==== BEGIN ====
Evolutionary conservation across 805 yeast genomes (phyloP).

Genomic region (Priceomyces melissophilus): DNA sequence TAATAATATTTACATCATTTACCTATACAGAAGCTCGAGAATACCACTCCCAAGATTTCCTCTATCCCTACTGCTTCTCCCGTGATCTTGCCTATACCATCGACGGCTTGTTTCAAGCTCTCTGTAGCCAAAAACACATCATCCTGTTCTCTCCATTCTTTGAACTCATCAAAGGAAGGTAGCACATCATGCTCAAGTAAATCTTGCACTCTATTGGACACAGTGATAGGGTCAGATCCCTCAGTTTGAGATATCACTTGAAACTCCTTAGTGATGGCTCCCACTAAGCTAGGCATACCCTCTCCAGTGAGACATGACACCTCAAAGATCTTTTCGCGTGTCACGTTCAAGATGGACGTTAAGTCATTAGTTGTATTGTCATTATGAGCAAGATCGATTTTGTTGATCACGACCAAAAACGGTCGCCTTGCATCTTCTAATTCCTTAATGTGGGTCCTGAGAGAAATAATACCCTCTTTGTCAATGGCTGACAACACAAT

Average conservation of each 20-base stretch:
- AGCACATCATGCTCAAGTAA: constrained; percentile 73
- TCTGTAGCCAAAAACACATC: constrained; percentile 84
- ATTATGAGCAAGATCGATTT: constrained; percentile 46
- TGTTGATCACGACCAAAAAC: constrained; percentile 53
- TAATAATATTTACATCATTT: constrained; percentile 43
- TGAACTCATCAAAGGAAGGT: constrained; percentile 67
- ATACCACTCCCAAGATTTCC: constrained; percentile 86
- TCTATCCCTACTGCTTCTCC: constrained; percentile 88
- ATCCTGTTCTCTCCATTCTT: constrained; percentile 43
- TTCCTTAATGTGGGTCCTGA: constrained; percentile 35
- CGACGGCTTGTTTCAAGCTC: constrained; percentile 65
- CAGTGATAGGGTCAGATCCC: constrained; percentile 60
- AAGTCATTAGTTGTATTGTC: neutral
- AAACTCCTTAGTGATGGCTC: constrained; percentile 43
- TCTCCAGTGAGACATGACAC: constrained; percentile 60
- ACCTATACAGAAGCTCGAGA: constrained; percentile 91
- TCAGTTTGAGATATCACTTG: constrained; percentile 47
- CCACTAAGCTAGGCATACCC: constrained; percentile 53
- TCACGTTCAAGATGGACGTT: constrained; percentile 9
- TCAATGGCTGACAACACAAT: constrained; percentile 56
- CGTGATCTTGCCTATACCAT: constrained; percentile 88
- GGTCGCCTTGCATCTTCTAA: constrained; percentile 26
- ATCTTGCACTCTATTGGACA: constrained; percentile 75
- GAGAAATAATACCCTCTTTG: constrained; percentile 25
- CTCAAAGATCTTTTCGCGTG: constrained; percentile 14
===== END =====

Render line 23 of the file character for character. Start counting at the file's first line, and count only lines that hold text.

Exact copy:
- TCAATGGCTGACAACACAAT: constrained; percentile 56